Fig. Fig. 2: (Ref. 4) Sequence at the end of impact (tunneling beam and vortex not drawn).

Addition: The sequences were recorded with two high-speed cameras and then
analyzed in detail.

Buoyancy and Propulsion – Vortex Carpet

Butterflies weave their swirling carpets of movement out of the surrounding air.3 During the downward strike, the wings open and move downwards, creating a ring vortex (Figure 1). It is initially small, and its axis is close to the wing surface, but then it gradually moves away as the vertebra grows. The pressure on the underside and the suction force inherent in the vortex create buoyancy.

What about propulsion? First, the scientists noticed4 how the relatively large wings and the wave movement of the thorax and abdomen rotated the tiny body from the horizontal to the vertical during the downward impact, bouncing back and forth. Although this initially appeared to be a waste of energy, they have confirmed that the butterfly wings’ downward stroke creates buoyancy. In contrast, since the wings here are tilted forward rather than upwards, the upward stroke drives the insect forward in a previously unknown way. First of all – because of the new orientation of the wings – the animal ‹rows› forward (‹thrust›, ring vortex sucks forward, accumulating air also pushes wings and body forward). And when the wings approach each other as they strike upwards, they clap together, simultaneously bending their flexible (and paired) wings (Fig. 2) and ‹pushing out› a jet of air behind them. The thrust vortex is washed away by the jet to the rear. When the wings are folded, their resistance to the body’s rotation back to the horizontal is minimal, after which the downward impact begins again.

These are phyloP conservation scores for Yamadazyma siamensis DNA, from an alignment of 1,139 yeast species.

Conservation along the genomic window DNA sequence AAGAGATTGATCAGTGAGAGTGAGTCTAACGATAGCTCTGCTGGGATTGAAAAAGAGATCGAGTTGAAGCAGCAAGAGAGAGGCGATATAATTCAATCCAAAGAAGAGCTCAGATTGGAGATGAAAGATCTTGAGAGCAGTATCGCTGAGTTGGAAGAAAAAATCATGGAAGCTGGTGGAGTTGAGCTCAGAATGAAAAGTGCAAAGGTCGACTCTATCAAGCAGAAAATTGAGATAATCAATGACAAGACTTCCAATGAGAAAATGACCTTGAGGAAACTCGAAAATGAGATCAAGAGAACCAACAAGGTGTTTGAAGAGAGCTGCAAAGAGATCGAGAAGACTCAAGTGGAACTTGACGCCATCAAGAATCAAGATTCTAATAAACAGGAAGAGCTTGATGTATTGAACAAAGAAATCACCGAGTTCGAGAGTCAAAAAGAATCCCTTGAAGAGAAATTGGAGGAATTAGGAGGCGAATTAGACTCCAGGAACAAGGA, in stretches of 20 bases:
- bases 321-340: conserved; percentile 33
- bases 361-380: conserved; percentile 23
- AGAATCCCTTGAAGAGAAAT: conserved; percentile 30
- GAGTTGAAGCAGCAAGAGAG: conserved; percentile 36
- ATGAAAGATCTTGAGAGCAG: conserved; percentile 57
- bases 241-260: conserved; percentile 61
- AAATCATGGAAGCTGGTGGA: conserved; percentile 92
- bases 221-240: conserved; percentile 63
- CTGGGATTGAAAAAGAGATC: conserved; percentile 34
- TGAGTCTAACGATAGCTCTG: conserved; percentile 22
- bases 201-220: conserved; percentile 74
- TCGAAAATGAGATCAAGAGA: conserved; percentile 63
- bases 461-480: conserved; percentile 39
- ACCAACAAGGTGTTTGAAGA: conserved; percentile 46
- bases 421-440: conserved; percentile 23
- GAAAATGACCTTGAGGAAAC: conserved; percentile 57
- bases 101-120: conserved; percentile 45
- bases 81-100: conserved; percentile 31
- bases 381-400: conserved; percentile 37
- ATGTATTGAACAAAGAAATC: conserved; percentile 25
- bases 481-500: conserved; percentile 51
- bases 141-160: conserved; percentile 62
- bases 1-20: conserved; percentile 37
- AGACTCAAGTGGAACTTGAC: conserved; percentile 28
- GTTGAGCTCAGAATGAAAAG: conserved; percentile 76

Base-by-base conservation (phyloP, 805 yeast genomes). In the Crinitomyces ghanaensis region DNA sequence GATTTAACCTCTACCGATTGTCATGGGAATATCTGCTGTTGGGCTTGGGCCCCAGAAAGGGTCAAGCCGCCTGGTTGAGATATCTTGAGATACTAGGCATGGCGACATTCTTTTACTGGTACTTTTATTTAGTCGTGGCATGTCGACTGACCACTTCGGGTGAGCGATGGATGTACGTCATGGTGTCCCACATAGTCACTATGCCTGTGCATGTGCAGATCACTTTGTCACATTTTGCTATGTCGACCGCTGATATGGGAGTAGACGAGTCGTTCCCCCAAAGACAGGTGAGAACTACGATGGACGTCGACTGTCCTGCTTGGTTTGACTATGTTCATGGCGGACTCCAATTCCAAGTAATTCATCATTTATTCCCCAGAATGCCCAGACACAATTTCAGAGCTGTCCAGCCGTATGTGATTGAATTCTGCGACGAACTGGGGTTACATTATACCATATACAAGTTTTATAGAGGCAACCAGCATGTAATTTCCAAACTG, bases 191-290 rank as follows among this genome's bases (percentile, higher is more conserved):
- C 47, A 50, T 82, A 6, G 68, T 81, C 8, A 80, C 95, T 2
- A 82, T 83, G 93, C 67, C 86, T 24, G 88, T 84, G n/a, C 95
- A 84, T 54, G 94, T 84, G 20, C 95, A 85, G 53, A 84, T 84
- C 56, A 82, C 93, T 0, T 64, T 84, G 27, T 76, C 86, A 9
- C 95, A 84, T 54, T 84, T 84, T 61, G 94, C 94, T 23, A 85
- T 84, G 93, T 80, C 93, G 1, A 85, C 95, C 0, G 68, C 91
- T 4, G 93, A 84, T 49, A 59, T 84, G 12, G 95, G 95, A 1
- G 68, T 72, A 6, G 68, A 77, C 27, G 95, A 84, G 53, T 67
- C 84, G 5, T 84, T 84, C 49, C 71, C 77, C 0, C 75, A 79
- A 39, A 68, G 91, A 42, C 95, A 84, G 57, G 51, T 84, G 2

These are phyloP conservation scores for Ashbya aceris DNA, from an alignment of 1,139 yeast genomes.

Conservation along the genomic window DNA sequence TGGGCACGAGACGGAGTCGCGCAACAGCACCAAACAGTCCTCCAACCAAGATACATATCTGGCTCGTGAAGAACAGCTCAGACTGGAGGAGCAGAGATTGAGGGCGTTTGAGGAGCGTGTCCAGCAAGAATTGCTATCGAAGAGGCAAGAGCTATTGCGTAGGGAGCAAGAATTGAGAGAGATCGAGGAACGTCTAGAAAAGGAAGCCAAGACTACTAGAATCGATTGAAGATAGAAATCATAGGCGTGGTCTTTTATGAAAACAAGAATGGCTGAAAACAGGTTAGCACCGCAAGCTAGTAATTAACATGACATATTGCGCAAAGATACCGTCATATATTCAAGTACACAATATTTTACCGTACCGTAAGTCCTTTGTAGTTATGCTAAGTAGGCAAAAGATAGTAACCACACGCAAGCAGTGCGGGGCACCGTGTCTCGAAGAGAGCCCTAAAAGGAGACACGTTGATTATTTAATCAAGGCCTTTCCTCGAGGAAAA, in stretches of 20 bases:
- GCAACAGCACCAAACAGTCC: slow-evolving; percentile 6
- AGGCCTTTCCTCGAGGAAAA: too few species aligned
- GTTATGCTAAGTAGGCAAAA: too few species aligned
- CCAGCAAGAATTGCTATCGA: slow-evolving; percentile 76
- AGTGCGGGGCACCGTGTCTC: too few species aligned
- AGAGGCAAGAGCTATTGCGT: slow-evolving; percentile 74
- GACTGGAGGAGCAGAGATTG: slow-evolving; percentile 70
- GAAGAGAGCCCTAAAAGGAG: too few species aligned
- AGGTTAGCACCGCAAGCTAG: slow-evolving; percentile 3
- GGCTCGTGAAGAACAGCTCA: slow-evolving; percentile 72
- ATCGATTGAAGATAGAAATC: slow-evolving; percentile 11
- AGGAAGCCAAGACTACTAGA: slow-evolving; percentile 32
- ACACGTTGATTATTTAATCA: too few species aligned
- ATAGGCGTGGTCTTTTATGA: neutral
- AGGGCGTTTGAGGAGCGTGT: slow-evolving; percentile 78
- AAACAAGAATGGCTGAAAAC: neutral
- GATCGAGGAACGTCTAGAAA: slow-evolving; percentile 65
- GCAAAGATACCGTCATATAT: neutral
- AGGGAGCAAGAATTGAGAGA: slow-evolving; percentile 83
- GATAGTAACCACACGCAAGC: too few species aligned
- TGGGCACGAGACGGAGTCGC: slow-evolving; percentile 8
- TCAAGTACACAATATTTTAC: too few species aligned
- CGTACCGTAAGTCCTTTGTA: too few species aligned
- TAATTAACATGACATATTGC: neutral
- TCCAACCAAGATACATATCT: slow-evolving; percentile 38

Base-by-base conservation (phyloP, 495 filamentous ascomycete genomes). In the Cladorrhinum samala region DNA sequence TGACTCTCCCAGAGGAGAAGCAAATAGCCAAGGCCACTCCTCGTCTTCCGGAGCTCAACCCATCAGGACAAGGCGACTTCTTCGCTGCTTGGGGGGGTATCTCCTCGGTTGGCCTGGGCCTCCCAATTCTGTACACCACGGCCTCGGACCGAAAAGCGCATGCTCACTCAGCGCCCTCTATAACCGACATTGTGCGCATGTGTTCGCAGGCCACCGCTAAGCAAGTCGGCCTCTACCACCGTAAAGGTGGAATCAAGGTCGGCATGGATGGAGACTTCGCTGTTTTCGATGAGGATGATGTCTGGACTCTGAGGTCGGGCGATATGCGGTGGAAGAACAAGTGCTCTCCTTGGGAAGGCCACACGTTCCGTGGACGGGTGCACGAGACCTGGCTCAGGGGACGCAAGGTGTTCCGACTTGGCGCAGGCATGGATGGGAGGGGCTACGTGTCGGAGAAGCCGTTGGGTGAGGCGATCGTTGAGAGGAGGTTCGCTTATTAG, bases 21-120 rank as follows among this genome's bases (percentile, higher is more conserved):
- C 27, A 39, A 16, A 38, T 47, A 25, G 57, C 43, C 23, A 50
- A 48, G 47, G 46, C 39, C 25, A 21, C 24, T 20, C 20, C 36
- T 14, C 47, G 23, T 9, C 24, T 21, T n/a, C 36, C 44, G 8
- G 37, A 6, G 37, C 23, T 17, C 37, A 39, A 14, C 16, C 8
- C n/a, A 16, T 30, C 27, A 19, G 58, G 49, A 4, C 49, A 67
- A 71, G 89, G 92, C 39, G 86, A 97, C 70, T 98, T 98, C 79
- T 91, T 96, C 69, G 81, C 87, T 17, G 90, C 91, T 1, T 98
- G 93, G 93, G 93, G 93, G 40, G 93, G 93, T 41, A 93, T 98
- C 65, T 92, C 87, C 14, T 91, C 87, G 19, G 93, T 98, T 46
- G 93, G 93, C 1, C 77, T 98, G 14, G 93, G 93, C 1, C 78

Although we have discussed the buoyancy and propulsion vortices separately, they never are: like a twine, they continuously weave the vortex carpet mentioned above from the movement of the air (Fig. 3). After all, it is the combination of the up and down movement of the wings on the one hand and the bobbing movement of the body on the other that leads to the Lemniscatatic movement of the wings.

Fig. 3: (Ref. 4) Vertebral carpet of a silver-washed fritillary (Argynnis paphia). The colors indicate the direction of rotation of the vortices.

Wings – Ballerina Pirouette

Contrary to popular belief that butterfly wings are mainly composed of lifeless membranes, we now know that they contain a complex network of living cells that serve to perceive light, heat (e.g., to control overheating), smell, and movement, and even include the so-called ‹wing heart›, an organ in the wing that beats endogenously at a rate of a few dozen times per minute and unidirectional hemolymph through the wing organs in leaf follicles pulls.5 In comparison, butterflies beat their wings 10 to 15 times per second – much faster than the beating of their wing heart. The wings thus combine sensation and locomotion – and the mediating rhythms of wing heart and wing beat – in a single organ.

Butterfly wings are by no means like rigid boards. The very flexible wings of certain sea butterflies somewhat resemble the swirling grace of a light robe when dancing. Only gradually do we realize how this dance improves flight, among other things, with the help of the so-called angular momentum effect – the ‹ballerina pirouette›.6

1. Ribs, 2. Ridges, 3. Trabecula
Fig. Fig. 4: Scales of the Little Fox (Aglais urticae), imaged by scanning electron microscopy. (b) The enlargement of a single scale (a) shows the ridges and ribs of the upper lamellae and the trabeculas that connect the upper and lower slats. (c) A side view of the same structure taken with the transmission electron microscope.

Microstructures – Born of Light and Air